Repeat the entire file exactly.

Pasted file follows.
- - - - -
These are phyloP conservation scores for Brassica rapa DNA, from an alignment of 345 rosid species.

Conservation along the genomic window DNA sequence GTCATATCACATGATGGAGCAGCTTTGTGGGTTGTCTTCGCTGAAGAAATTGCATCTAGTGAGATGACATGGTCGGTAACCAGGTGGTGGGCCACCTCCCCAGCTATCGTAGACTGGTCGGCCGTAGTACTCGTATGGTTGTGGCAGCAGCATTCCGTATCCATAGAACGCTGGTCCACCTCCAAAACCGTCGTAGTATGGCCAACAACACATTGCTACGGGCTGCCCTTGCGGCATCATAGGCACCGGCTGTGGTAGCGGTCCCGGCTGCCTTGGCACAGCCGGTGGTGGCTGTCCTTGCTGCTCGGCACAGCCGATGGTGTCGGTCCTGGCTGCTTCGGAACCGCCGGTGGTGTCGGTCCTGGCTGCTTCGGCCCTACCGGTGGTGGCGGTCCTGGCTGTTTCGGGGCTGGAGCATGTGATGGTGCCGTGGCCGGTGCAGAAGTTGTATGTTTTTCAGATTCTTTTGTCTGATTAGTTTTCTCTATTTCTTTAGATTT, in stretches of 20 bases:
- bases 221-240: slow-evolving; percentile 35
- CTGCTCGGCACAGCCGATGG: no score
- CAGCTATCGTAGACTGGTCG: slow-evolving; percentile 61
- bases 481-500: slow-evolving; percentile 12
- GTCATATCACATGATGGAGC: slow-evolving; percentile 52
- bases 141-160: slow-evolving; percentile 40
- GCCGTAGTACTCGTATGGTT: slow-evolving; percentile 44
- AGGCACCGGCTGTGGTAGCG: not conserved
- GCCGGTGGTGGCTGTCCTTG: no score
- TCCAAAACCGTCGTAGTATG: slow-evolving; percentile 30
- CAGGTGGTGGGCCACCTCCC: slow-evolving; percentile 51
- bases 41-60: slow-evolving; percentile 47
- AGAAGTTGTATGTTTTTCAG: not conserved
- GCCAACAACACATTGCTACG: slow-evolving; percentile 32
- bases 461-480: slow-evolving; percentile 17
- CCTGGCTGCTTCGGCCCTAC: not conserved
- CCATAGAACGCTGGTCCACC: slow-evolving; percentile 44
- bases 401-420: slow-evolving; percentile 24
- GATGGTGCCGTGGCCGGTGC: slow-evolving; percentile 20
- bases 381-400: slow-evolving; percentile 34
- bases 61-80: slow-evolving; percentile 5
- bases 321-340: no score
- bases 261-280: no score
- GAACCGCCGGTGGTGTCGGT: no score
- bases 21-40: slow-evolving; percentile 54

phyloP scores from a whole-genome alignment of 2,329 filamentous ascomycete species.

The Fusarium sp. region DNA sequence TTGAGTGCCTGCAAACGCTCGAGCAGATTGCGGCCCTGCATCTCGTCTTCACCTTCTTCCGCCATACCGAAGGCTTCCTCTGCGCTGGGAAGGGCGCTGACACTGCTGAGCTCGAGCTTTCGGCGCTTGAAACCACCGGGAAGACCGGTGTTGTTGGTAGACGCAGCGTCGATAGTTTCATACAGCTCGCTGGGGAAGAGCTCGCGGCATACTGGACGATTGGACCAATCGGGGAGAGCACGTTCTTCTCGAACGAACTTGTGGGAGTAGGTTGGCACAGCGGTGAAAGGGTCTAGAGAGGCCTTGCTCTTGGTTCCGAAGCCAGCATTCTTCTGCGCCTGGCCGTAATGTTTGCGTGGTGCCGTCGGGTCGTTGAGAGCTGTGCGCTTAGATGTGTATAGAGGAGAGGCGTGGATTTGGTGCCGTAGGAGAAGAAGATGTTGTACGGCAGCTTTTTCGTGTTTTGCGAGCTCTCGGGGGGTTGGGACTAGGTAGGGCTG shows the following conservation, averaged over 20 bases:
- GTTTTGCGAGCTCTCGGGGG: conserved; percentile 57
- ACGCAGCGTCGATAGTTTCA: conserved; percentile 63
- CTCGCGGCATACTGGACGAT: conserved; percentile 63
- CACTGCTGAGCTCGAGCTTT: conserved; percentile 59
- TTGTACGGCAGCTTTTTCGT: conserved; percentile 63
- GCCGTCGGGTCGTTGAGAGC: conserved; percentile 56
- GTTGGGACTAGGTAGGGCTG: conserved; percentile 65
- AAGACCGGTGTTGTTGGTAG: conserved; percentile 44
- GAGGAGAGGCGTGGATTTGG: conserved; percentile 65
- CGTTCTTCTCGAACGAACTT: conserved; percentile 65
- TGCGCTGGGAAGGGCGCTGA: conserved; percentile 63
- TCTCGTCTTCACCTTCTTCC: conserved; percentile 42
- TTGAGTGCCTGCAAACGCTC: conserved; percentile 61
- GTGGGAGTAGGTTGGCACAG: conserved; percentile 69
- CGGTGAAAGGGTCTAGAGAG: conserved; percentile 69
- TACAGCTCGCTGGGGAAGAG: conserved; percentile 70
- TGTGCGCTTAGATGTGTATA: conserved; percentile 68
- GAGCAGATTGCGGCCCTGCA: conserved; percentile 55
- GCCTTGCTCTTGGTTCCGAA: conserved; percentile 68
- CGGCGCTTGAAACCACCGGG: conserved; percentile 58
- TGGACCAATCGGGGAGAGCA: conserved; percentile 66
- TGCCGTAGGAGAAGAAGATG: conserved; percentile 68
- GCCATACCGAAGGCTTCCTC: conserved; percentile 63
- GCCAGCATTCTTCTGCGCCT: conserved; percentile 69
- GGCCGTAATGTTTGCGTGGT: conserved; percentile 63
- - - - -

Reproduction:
These are phyloP conservation scores for Brassica rapa DNA, from an alignment of 345 rosid species.

Conservation along the genomic window DNA sequence GTCATATCACATGATGGAGCAGCTTTGTGGGTTGTCTTCGCTGAAGAAATTGCATCTAGTGAGATGACATGGTCGGTAACCAGGTGGTGGGCCACCTCCCCAGCTATCGTAGACTGGTCGGCCGTAGTACTCGTATGGTTGTGGCAGCAGCATTCCGTATCCATAGAACGCTGGTCCACCTCCAAAACCGTCGTAGTATGGCCAACAACACATTGCTACGGGCTGCCCTTGCGGCATCATAGGCACCGGCTGTGGTAGCGGTCCCGGCTGCCTTGGCACAGCCGGTGGTGGCTGTCCTTGCTGCTCGGCACAGCCGATGGTGTCGGTCCTGGCTGCTTCGGAACCGCCGGTGGTGTCGGTCCTGGCTGCTTCGGCCCTACCGGTGGTGGCGGTCCTGGCTGTTTCGGGGCTGGAGCATGTGATGGTGCCGTGGCCGGTGCAGAAGTTGTATGTTTTTCAGATTCTTTTGTCTGATTAGTTTTCTCTATTTCTTTAGATTT, in stretches of 20 bases:
- bases 221-240: slow-evolving; percentile 35
- CTGCTCGGCACAGCCGATGG: no score
- CAGCTATCGTAGACTGGTCG: slow-evolving; percentile 61
- bases 481-500: slow-evolving; percentile 12
- GTCATATCACATGATGGAGC: slow-evolving; percentile 52
- bases 141-160: slow-evolving; percentile 40
- GCCGTAGTACTCGTATGGTT: slow-evolving; percentile 44
- AGGCACCGGCTGTGGTAGCG: not conserved
- GCCGGTGGTGGCTGTCCTTG: no score
- TCCAAAACCGTCGTAGTATG: slow-evolving; percentile 30
- CAGGTGGTGGGCCACCTCCC: slow-evolving; percentile 51
- bases 41-60: slow-evolving; percentile 47
- AGAAGTTGTATGTTTTTCAG: not conserved
- GCCAACAACACATTGCTACG: slow-evolving; percentile 32
- bases 461-480: slow-evolving; percentile 17
- CCTGGCTGCTTCGGCCCTAC: not conserved
- CCATAGAACGCTGGTCCACC: slow-evolving; percentile 44
- bases 401-420: slow-evolving; percentile 24
- GATGGTGCCGTGGCCGGTGC: slow-evolving; percentile 20
- bases 381-400: slow-evolving; percentile 34
- bases 61-80: slow-evolving; percentile 5
- bases 321-340: no score
- bases 261-280: no score
- GAACCGCCGGTGGTGTCGGT: no score
- bases 21-40: slow-evolving; percentile 54

phyloP scores from a whole-genome alignment of 2,329 filamentous ascomycete species.

The Fusarium sp. region DNA sequence TTGAGTGCCTGCAAACGCTCGAGCAGATTGCGGCCCTGCATCTCGTCTTCACCTTCTTCCGCCATACCGAAGGCTTCCTCTGCGCTGGGAAGGGCGCTGACACTGCTGAGCTCGAGCTTTCGGCGCTTGAAACCACCGGGAAGACCGGTGTTGTTGGTAGACGCAGCGTCGATAGTTTCATACAGCTCGCTGGGGAAGAGCTCGCGGCATACTGGACGATTGGACCAATCGGGGAGAGCACGTTCTTCTCGAACGAACTTGTGGGAGTAGGTTGGCACAGCGGTGAAAGGGTCTAGAGAGGCCTTGCTCTTGGTTCCGAAGCCAGCATTCTTCTGCGCCTGGCCGTAATGTTTGCGTGGTGCCGTCGGGTCGTTGAGAGCTGTGCGCTTAGATGTGTATAGAGGAGAGGCGTGGATTTGGTGCCGTAGGAGAAGAAGATGTTGTACGGCAGCTTTTTCGTGTTTTGCGAGCTCTCGGGGGGTTGGGACTAGGTAGGGCTG shows the following conservation, averaged over 20 bases:
- GTTTTGCGAGCTCTCGGGGG: conserved; percentile 57
- ACGCAGCGTCGATAGTTTCA: conserved; percentile 63
- CTCGCGGCATACTGGACGAT: conserved; percentile 63
- CACTGCTGAGCTCGAGCTTT: conserved; percentile 59
- TTGTACGGCAGCTTTTTCGT: conserved; percentile 63
- GCCGTCGGGTCGTTGAGAGC: conserved; percentile 56
- GTTGGGACTAGGTAGGGCTG: conserved; percentile 65
- AAGACCGGTGTTGTTGGTAG: conserved; percentile 44
- GAGGAGAGGCGTGGATTTGG: conserved; percentile 65
- CGTTCTTCTCGAACGAACTT: conserved; percentile 65
- TGCGCTGGGAAGGGCGCTGA: conserved; percentile 63
- TCTCGTCTTCACCTTCTTCC: conserved; percentile 42
- TTGAGTGCCTGCAAACGCTC: conserved; percentile 61
- GTGGGAGTAGGTTGGCACAG: conserved; percentile 69
- CGGTGAAAGGGTCTAGAGAG: conserved; percentile 69
- TACAGCTCGCTGGGGAAGAG: conserved; percentile 70
- TGTGCGCTTAGATGTGTATA: conserved; percentile 68
- GAGCAGATTGCGGCCCTGCA: conserved; percentile 55
- GCCTTGCTCTTGGTTCCGAA: conserved; percentile 68
- CGGCGCTTGAAACCACCGGG: conserved; percentile 58
- TGGACCAATCGGGGAGAGCA: conserved; percentile 66
- TGCCGTAGGAGAAGAAGATG: conserved; percentile 68
- GCCATACCGAAGGCTTCCTC: conserved; percentile 63
- GCCAGCATTCTTCTGCGCCT: conserved; percentile 69
- GGCCGTAATGTTTGCGTGGT: conserved; percentile 63